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Defender Picks



July 22nd

Ice Cream Social

Longue Vue, 10AM

Plus adoptable pets from the SPCA


Veggie Growing Basics

Hollygrove Market, 1PM

Grow your own food


National Hot Dog Day

Dat Dog, 3PM

Raffles, ice cream and more


Cocktails and Queens

Piscobar, 6PM

A queer industry dance party


Immersive Sound Bath

Nola Yoga Loft, 7PM

Soothing 3D Soundscapes


Paul Mooney

Jazz Market, 8PM

Also ft. music by Caren Green


New Orleans Beatles Festival

House of Blues, 8PM

Come together, right now


Christmas in July

The Willow, 8PM

Ugly sweaters and peppermint shots



Three Keys, 9PM

With Coolasty ft. Jack Freeman and more


Particle Devotion

Banks St Bar, 9PM

Ft. Paper Bison +  Tranche


Cesar Comanche

Art Klub, 9:30PM

Ft. Ghost Dog, Knox Ketchum and more


Gimme A Reason

Poor Boy’s Bar, 10PM

Ft. Savile and local support


Techno Club

Techno Club, 10PM

Ft. Javier Drada, Eria Lauren, Otto



July 23rd

From Here to Eternity

Prytania Theatre, 10AM

The 1953 classic


Eight Flavors

Longue Vue, 12PM

Sarah Lohman will discuss her new book


Book Swap

Church Alley Coffee Bar, 12PM

Bring books, get books


Urban Composting

Hollygrove Market, 1PM

Learn about easy composting


Brave New World Book Club

Tubby & Coo’s, 2PM

Open to all


Gentleman Loser

The Drifter Hotel, 3PM

A classic poolside rager


Mixology 101

Carrolton Market

With Dusty Mars


Freret Street Block Party

Freret St, 5PM

A celebratory bar crawl


Mushroom Head

Southport Music Hall, 6PM

+ Hail Sagan and American Grim


Glen David Andrews

Little Gem Saloon, 8PM

Get trombone’d by the greatest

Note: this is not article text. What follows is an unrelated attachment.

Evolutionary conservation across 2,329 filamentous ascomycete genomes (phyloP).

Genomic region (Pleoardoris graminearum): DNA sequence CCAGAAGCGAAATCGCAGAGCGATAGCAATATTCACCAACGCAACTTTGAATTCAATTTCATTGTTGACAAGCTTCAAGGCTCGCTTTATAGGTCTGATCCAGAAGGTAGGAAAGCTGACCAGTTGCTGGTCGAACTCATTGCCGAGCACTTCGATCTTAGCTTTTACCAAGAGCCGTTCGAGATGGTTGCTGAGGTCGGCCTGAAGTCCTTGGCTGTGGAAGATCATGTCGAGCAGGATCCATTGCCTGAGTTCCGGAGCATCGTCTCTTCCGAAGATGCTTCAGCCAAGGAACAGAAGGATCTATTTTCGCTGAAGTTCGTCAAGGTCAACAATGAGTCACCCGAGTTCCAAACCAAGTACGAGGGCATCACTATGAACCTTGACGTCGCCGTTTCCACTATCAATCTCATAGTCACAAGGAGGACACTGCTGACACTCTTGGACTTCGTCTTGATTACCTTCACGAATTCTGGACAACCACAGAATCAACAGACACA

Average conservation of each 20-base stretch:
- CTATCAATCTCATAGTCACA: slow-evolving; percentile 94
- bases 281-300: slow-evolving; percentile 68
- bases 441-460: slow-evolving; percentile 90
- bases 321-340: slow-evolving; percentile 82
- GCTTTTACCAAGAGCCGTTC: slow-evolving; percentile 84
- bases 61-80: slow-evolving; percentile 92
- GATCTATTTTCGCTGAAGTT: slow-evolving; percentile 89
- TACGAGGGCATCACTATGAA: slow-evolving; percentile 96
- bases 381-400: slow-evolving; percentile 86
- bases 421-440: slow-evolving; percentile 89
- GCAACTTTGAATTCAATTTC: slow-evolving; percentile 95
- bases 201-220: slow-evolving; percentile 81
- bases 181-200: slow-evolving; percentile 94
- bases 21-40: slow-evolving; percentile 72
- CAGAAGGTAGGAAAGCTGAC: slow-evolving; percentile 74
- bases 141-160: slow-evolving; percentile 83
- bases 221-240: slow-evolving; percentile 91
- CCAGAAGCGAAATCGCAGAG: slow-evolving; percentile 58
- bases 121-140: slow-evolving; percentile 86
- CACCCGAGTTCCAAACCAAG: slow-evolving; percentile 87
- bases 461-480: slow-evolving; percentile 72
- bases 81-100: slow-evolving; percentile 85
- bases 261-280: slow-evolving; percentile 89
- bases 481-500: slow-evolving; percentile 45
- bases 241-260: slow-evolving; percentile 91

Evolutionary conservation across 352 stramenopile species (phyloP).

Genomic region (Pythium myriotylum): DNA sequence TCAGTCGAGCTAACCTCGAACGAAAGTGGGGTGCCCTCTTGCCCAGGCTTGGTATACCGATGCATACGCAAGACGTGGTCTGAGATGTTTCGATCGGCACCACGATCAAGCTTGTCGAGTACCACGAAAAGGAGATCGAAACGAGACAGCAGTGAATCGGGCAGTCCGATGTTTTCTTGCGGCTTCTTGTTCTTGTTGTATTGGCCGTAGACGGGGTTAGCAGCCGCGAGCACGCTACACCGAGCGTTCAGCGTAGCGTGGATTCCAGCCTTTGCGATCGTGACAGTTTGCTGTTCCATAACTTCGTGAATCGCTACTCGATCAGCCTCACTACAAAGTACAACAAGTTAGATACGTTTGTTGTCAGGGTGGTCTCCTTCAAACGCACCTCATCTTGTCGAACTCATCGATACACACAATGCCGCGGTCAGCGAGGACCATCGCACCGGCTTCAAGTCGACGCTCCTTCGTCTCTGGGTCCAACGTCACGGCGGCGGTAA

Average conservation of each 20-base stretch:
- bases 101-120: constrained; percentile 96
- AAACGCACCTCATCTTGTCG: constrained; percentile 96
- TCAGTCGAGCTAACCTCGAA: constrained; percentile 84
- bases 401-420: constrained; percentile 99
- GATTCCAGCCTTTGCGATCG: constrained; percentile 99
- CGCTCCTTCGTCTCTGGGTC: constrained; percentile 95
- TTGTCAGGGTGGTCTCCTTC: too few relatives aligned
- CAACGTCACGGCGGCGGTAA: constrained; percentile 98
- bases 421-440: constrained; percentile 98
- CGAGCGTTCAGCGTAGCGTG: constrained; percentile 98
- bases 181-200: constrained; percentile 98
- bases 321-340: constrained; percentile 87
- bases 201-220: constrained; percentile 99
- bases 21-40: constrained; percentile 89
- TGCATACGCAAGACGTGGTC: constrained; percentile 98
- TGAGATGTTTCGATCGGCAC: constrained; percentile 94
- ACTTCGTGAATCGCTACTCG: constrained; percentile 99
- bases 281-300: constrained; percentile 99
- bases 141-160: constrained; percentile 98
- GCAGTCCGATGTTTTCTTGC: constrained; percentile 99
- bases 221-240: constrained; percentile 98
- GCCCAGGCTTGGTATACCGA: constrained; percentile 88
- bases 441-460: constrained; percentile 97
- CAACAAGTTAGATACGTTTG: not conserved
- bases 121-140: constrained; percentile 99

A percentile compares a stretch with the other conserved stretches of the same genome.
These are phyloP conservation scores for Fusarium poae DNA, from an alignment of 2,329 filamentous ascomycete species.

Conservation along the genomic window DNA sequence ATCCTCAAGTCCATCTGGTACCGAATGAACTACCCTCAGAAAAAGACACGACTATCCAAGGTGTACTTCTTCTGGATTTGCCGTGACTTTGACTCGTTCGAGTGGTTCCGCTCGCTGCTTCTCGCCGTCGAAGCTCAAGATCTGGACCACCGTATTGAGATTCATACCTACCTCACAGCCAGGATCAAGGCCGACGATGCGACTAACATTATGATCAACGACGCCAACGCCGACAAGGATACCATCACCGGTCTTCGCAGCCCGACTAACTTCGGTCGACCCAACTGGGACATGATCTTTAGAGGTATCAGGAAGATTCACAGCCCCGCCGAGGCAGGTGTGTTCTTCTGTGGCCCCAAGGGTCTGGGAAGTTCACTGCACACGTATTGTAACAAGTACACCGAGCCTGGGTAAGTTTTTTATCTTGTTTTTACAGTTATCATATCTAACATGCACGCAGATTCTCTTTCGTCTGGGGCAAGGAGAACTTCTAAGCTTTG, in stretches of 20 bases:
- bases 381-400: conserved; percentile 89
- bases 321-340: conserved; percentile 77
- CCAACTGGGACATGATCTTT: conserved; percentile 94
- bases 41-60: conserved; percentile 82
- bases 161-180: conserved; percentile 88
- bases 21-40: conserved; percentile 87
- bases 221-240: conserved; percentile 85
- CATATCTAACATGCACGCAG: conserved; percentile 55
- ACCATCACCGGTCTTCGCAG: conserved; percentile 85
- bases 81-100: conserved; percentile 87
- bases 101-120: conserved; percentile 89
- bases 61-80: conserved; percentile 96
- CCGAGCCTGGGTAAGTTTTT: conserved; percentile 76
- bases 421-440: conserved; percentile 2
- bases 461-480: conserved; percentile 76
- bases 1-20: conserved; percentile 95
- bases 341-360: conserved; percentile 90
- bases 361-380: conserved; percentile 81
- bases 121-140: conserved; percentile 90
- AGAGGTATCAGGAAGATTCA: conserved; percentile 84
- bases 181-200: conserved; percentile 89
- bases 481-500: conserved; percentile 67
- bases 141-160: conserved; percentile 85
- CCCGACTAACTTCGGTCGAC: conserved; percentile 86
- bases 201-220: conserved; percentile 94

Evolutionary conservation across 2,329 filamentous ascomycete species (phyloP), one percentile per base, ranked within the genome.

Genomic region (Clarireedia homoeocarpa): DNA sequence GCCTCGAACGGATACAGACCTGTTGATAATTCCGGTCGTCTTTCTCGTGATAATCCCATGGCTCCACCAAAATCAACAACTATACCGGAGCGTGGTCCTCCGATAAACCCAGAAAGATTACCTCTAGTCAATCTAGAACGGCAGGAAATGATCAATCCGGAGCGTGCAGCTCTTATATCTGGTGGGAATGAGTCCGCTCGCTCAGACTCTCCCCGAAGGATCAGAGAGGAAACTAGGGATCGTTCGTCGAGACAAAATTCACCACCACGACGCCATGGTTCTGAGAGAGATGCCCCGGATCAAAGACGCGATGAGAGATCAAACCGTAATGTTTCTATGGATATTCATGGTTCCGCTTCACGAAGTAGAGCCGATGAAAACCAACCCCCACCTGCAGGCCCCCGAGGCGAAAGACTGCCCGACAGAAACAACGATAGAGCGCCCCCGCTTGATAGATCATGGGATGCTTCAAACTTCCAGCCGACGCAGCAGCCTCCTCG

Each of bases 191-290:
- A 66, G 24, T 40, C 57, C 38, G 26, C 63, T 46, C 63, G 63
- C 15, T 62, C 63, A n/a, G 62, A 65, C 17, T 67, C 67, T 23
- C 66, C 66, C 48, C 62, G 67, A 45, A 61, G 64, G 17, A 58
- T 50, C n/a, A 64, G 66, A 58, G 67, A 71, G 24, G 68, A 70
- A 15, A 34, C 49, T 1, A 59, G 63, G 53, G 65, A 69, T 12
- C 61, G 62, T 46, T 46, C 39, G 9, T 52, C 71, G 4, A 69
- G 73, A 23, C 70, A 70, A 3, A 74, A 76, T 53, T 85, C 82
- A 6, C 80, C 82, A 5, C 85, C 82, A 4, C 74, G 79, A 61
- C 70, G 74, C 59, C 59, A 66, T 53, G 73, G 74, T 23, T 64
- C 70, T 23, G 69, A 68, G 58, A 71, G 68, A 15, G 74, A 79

Hot 8 Brass Band

The Howlin Wolf, 10PM

Brass music for a new era



The Dragon’s Den, 10PM

Ft. KTRL, Unicorn Fukr, RMonic

Mayor Landrieu Speaks Shortly Before the Final Monument Comes Down

Update at 4:30PM


Shortly before the take down of the Robert E. Lee monument, Mayor Mitch Landrieu shared an impassioned explanation for his work to remove four controversial statues honoring the “Lost Cause of the Confederacy” from the city’s landscape, and how the city can move forward. 


Speaking at a private event at Gallier Hall, near Lee Circle, the location of the final monument, Landrieu told the crowd, “We cannot be afraid of the truth.”


The Mayor opened his speech by quoting George W. Bush’s famous statement, “A great nation does not hide its history. It faces its flaws and corrects them.” Landrieu then acknowledged that the four statutes were representative of “the cult of the lost cause,” and did not singularly signify the lives of the men depicted. Instead, the monuments functioned to “rewrite history and hide the truth.” 


At the same time, crowds gathered on each side of the monument at Lee Circle, which was secured by metal fencing, police tape, and NOPD officers. Pro-monuments advocates and Take Em Down NOLA supporters alike stood in silence as they watched the crane enter into the site of the final monument. 


Though Robert E. Lee had no notable connections to New Orleans, the statue has been the crux of the monuments debates. Lee Circle recently was the meeting place for Take Em Down NOLA protesters and pro-monument activists on May 7th. 


After the press conference, Landrieu took to Twitter to expand on his points. He advised peeling away the “grip on a false narrative of our history” that is honoring the south’s Confederate past with monuments outside of historical context. 



In his speech at Gallier Hall, Landrieu stated that the take down of the four monuments offer a chance “for healing and understanding.” The Mayor resounded that plea on social media. He encouraged New Orleanians to be more open and understanding with one another, in their perspectives and experiences, stating that if the city’s residents don’t change then the monuments’ take down would be “in vain.”



Updated at 4:30PM

As of 4:30PM on Friday (5.19), the crane has been hooked to the Lee monument. 


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